Sunday, March 1, 2020

Lent 2020: Be Like Christ

I have a feeling this is going to come off like a really cheesy sermon, but let's roll with it anyway.

If you're old, like I am, you remember those Gatorade ads from the early '90s that featured Michael Jordan. Celebrating his athletic prowess, the ads featured a memorable, ubpeat tune in which the singer longed to "be like Mike."

Those ads popped into my head when we were driving home from Mass today. My wife, who's not a practicing Catholic but has been a good sport about going to church as a family, asked me if the scripture readings usually have a theme that ties them together. In particular, she was wondering how today's first reading, the story of the Fall in Genesis, related to the devil's temptation of Jesus in the desert from the Book of Matthew. Her first thought was that the idea of free will tied them together.

I think that's part of the message we can take from each one. But I think what we're really seeing is a contrast between how we should and shouldn't respond to the will of God. In essence, don't do what Adam and Eve did -- do what the new Adam, Jesus, did. When temptation comes, be like Christ. Doesn't make for as catchy of a jingle, but there you have it.

Let's talk for a minute about theosis. It's something I ponder frequently. It's one of the things that attracts me so strongly to Orthodoxy, as it's an idea that's central to Eastern Christianity. The gist of it is that the more we imitate Christ, the more we reflect God. "God became man so that man might become like God," St. Athanasius said. Christ has given us everything we need to pursue a godly life and to be "partakers in the divine nature," as Peter said in 2 Peter 1:4. In the words of Jesus himself (John 10:34), "Is it not written in your law, 'I have said, You are Gods'?" This is our purpose, as followers of Christ.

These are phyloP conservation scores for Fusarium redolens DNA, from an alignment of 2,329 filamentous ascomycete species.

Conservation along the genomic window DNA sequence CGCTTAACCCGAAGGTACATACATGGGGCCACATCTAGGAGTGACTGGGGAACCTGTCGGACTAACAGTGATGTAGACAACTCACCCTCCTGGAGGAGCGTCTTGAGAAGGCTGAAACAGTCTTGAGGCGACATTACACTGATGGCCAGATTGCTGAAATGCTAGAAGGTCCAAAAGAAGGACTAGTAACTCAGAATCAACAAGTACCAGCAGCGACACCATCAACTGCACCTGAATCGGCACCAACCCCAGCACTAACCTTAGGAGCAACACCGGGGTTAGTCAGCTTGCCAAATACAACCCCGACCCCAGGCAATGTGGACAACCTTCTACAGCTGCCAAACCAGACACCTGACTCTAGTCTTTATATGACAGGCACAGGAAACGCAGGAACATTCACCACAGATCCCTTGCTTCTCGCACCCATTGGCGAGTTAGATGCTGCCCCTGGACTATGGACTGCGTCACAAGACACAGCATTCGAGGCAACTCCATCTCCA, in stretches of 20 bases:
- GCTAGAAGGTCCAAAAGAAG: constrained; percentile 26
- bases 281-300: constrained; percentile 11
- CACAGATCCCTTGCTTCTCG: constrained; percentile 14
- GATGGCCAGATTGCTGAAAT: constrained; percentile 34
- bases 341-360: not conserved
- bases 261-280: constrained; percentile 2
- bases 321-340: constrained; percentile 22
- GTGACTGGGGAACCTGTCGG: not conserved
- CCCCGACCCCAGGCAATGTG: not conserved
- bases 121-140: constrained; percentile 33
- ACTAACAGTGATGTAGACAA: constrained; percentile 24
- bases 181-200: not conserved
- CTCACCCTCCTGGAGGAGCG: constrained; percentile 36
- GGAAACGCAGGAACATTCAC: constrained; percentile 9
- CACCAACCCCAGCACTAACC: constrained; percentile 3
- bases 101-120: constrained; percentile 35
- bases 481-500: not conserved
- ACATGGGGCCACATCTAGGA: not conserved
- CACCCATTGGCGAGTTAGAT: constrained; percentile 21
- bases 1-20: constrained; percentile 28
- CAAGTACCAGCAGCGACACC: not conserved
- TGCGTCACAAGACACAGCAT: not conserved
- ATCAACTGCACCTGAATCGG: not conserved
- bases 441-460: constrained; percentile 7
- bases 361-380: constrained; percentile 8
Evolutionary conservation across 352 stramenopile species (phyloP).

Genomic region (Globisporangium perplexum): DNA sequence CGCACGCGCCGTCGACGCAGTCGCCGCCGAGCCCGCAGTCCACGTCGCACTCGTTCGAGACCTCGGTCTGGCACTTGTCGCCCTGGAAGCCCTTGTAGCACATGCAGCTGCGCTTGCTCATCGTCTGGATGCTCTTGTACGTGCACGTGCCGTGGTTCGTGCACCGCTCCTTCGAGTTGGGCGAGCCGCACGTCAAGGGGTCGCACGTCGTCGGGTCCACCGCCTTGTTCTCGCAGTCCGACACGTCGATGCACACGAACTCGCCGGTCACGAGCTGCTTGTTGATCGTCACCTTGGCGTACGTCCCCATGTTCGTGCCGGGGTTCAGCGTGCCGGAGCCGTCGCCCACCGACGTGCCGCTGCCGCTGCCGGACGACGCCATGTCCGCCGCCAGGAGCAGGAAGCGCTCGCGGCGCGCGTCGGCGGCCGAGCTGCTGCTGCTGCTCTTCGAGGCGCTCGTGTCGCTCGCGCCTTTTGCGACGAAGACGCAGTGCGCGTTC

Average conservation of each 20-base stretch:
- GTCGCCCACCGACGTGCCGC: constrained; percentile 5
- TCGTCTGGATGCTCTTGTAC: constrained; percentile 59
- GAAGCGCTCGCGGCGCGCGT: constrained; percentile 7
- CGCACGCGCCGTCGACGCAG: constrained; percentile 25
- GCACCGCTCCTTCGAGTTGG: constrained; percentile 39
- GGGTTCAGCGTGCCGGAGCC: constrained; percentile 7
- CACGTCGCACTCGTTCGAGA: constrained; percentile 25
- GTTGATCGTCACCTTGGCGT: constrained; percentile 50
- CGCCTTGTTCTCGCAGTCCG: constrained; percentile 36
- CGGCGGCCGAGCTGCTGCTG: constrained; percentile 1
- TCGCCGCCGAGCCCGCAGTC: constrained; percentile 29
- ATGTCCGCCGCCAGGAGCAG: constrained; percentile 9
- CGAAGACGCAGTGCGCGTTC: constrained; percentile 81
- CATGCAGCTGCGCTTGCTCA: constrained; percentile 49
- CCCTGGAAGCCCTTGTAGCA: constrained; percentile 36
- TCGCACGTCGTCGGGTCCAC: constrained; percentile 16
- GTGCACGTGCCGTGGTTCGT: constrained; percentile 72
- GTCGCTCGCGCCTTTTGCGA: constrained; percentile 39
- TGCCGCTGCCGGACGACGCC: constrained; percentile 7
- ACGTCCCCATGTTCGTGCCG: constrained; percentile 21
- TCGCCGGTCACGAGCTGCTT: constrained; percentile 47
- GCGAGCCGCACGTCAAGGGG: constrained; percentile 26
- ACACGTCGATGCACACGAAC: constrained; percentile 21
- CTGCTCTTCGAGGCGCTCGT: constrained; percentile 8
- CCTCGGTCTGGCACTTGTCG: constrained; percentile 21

To Western Christians, this idea might sound bizarre, even blasphemous. Perhaps that's because in the West, and especially in the Reformed traditions, we find an overarching emphasis on the idea that we are incapable of bettering ourselves. If you're a rotten person, you'll always be a rotten person. Couple this with the idea that the only thing you need to do to gain eternal salvation is to make a one-time intellectual assent with no further effort needed, and you end up with people thinking that because they've handed it all over to God, it's OK for them to remain their current rotten selves. At best, this attitude creates spiritual apathy; at worst, it makes Christianity look to outsiders as being populated by people who neither look like Christ nor attempt to follow in his footsteps.

But what if we're the only Bible some people will ever read? It's imperative for us to think about that before we present ourselves as a Christian to someone else. A brilliant observation from Thomas Merton drives the point home:
Do not be too quick to assume that your enemy is an enemy of God just because he is your enemy. Perhaps he is your enemy precisely because he can find nothing in you that gives glory to God. Perhaps he fears you because he can find nothing in you of God’s love and God’s kindness and God’s patience and mercy and understanding of the weaknesses of men. Do not be too quick to condemn the man who no longer believes in God, for perhaps it is your own coldness and avarice, your mediocrity and materialism, your sensuality and selfishness that have killed his faith.
In other words, reflecting the goodness of Christ into the world isn't just something we do for its own sake, or to be nice, or in hopes of gaining some kind of supernatural brownie points. It's because we are the hands and feet of Christ, and if we want to draw people to Christ, we can't do it by judging them for their failures, or shaming them with isolated verses of scripture, or threatening them with hellfire. When is the last time somebody won you over to their point of view by telling you how lousy you are if you don't see things their way?

And we do this not just because it's nice to rack up converts and "get people on our side," but because we believe that to have Christ in our hearts is to heal the world -- to feed the poor, clothe the naked, shelter the homeless, love the unloved, stand up for the oppressed, reject violence, and show the world that God is love.

This is the heart of theosis, and it is the heart of what it means to be like Christ, in a world that so badly needs his love, mercy, forgiveness, and compassion.

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